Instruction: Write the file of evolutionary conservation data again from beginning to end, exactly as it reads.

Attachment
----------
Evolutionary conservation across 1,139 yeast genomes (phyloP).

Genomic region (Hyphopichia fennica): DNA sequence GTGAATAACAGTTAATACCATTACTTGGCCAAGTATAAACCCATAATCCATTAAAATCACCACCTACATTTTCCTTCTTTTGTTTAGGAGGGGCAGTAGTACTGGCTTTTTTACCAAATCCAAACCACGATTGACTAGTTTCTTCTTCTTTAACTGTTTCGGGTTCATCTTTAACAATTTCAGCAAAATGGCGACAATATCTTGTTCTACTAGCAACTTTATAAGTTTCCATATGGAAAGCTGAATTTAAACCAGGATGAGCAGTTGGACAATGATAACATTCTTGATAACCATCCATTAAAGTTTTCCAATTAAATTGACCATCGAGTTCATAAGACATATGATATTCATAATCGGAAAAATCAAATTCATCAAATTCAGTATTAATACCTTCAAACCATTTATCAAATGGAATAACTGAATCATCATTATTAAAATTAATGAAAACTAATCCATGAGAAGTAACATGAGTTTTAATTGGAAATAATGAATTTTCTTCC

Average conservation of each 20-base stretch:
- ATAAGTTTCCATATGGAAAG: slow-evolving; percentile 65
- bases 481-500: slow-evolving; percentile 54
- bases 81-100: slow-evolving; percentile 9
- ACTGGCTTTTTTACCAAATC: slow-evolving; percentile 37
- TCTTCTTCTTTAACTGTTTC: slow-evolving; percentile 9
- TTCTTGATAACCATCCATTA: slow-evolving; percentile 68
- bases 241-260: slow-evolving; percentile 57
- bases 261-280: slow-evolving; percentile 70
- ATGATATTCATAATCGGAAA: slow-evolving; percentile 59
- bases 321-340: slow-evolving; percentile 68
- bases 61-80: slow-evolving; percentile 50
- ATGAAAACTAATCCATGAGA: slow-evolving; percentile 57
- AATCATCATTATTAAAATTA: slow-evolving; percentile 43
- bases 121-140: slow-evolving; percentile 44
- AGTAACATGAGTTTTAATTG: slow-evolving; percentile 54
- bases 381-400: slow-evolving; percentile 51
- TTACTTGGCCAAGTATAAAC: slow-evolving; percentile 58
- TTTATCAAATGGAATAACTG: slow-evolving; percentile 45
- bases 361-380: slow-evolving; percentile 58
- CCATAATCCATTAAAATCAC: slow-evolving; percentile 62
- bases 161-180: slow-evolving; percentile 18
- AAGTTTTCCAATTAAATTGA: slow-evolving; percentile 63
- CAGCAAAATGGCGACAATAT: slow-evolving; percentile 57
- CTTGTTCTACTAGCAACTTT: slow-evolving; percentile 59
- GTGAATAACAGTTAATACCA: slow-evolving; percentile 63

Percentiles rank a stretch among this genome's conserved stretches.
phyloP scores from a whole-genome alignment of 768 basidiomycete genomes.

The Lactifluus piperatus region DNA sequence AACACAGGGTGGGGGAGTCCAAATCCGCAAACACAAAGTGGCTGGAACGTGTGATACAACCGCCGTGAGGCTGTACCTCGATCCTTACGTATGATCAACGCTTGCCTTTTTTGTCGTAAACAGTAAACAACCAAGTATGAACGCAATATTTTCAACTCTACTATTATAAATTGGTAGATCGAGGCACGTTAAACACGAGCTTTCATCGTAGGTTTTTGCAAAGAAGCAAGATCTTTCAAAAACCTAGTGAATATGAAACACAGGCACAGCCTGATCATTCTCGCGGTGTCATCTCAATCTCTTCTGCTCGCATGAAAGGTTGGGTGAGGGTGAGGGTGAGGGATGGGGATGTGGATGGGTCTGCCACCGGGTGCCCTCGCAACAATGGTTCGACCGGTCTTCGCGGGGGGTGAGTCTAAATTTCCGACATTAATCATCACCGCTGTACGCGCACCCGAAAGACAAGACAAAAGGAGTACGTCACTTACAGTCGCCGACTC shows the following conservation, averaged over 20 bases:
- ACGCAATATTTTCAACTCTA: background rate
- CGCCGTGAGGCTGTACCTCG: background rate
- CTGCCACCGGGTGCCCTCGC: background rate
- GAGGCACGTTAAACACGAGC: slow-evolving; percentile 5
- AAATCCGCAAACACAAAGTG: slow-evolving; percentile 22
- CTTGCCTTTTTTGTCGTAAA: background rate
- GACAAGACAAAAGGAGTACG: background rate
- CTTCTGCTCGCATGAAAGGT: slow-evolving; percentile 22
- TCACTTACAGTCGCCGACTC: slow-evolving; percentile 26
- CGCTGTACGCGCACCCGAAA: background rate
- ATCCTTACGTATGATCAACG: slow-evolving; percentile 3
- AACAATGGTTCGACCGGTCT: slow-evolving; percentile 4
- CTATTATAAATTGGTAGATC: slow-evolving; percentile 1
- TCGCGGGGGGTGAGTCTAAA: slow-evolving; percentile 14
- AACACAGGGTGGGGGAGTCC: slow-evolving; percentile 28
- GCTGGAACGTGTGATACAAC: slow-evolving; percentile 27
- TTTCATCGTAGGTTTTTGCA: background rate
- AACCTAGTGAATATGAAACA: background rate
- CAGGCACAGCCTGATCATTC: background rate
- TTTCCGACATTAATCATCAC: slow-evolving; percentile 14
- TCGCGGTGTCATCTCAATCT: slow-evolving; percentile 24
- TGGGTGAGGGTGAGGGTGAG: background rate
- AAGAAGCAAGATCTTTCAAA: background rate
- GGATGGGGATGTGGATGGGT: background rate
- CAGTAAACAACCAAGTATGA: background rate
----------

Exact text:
Evolutionary conservation across 1,139 yeast genomes (phyloP).

Genomic region (Hyphopichia fennica): DNA sequence GTGAATAACAGTTAATACCATTACTTGGCCAAGTATAAACCCATAATCCATTAAAATCACCACCTACATTTTCCTTCTTTTGTTTAGGAGGGGCAGTAGTACTGGCTTTTTTACCAAATCCAAACCACGATTGACTAGTTTCTTCTTCTTTAACTGTTTCGGGTTCATCTTTAACAATTTCAGCAAAATGGCGACAATATCTTGTTCTACTAGCAACTTTATAAGTTTCCATATGGAAAGCTGAATTTAAACCAGGATGAGCAGTTGGACAATGATAACATTCTTGATAACCATCCATTAAAGTTTTCCAATTAAATTGACCATCGAGTTCATAAGACATATGATATTCATAATCGGAAAAATCAAATTCATCAAATTCAGTATTAATACCTTCAAACCATTTATCAAATGGAATAACTGAATCATCATTATTAAAATTAATGAAAACTAATCCATGAGAAGTAACATGAGTTTTAATTGGAAATAATGAATTTTCTTCC

Average conservation of each 20-base stretch:
- ATAAGTTTCCATATGGAAAG: slow-evolving; percentile 65
- bases 481-500: slow-evolving; percentile 54
- bases 81-100: slow-evolving; percentile 9
- ACTGGCTTTTTTACCAAATC: slow-evolving; percentile 37
- TCTTCTTCTTTAACTGTTTC: slow-evolving; percentile 9
- TTCTTGATAACCATCCATTA: slow-evolving; percentile 68
- bases 241-260: slow-evolving; percentile 57
- bases 261-280: slow-evolving; percentile 70
- ATGATATTCATAATCGGAAA: slow-evolving; percentile 59
- bases 321-340: slow-evolving; percentile 68
- bases 61-80: slow-evolving; percentile 50
- ATGAAAACTAATCCATGAGA: slow-evolving; percentile 57
- AATCATCATTATTAAAATTA: slow-evolving; percentile 43
- bases 121-140: slow-evolving; percentile 44
- AGTAACATGAGTTTTAATTG: slow-evolving; percentile 54
- bases 381-400: slow-evolving; percentile 51
- TTACTTGGCCAAGTATAAAC: slow-evolving; percentile 58
- TTTATCAAATGGAATAACTG: slow-evolving; percentile 45
- bases 361-380: slow-evolving; percentile 58
- CCATAATCCATTAAAATCAC: slow-evolving; percentile 62
- bases 161-180: slow-evolving; percentile 18
- AAGTTTTCCAATTAAATTGA: slow-evolving; percentile 63
- CAGCAAAATGGCGACAATAT: slow-evolving; percentile 57
- CTTGTTCTACTAGCAACTTT: slow-evolving; percentile 59
- GTGAATAACAGTTAATACCA: slow-evolving; percentile 63

Percentiles rank a stretch among this genome's conserved stretches.
phyloP scores from a whole-genome alignment of 768 basidiomycete genomes.

The Lactifluus piperatus region DNA sequence AACACAGGGTGGGGGAGTCCAAATCCGCAAACACAAAGTGGCTGGAACGTGTGATACAACCGCCGTGAGGCTGTACCTCGATCCTTACGTATGATCAACGCTTGCCTTTTTTGTCGTAAACAGTAAACAACCAAGTATGAACGCAATATTTTCAACTCTACTATTATAAATTGGTAGATCGAGGCACGTTAAACACGAGCTTTCATCGTAGGTTTTTGCAAAGAAGCAAGATCTTTCAAAAACCTAGTGAATATGAAACACAGGCACAGCCTGATCATTCTCGCGGTGTCATCTCAATCTCTTCTGCTCGCATGAAAGGTTGGGTGAGGGTGAGGGTGAGGGATGGGGATGTGGATGGGTCTGCCACCGGGTGCCCTCGCAACAATGGTTCGACCGGTCTTCGCGGGGGGTGAGTCTAAATTTCCGACATTAATCATCACCGCTGTACGCGCACCCGAAAGACAAGACAAAAGGAGTACGTCACTTACAGTCGCCGACTC shows the following conservation, averaged over 20 bases:
- ACGCAATATTTTCAACTCTA: background rate
- CGCCGTGAGGCTGTACCTCG: background rate
- CTGCCACCGGGTGCCCTCGC: background rate
- GAGGCACGTTAAACACGAGC: slow-evolving; percentile 5
- AAATCCGCAAACACAAAGTG: slow-evolving; percentile 22
- CTTGCCTTTTTTGTCGTAAA: background rate
- GACAAGACAAAAGGAGTACG: background rate
- CTTCTGCTCGCATGAAAGGT: slow-evolving; percentile 22
- TCACTTACAGTCGCCGACTC: slow-evolving; percentile 26
- CGCTGTACGCGCACCCGAAA: background rate
- ATCCTTACGTATGATCAACG: slow-evolving; percentile 3
- AACAATGGTTCGACCGGTCT: slow-evolving; percentile 4
- CTATTATAAATTGGTAGATC: slow-evolving; percentile 1
- TCGCGGGGGGTGAGTCTAAA: slow-evolving; percentile 14
- AACACAGGGTGGGGGAGTCC: slow-evolving; percentile 28
- GCTGGAACGTGTGATACAAC: slow-evolving; percentile 27
- TTTCATCGTAGGTTTTTGCA: background rate
- AACCTAGTGAATATGAAACA: background rate
- CAGGCACAGCCTGATCATTC: background rate
- TTTCCGACATTAATCATCAC: slow-evolving; percentile 14
- TCGCGGTGTCATCTCAATCT: slow-evolving; percentile 24
- TGGGTGAGGGTGAGGGTGAG: background rate
- AAGAAGCAAGATCTTTCAAA: background rate
- GGATGGGGATGTGGATGGGT: background rate
- CAGTAAACAACCAAGTATGA: background rate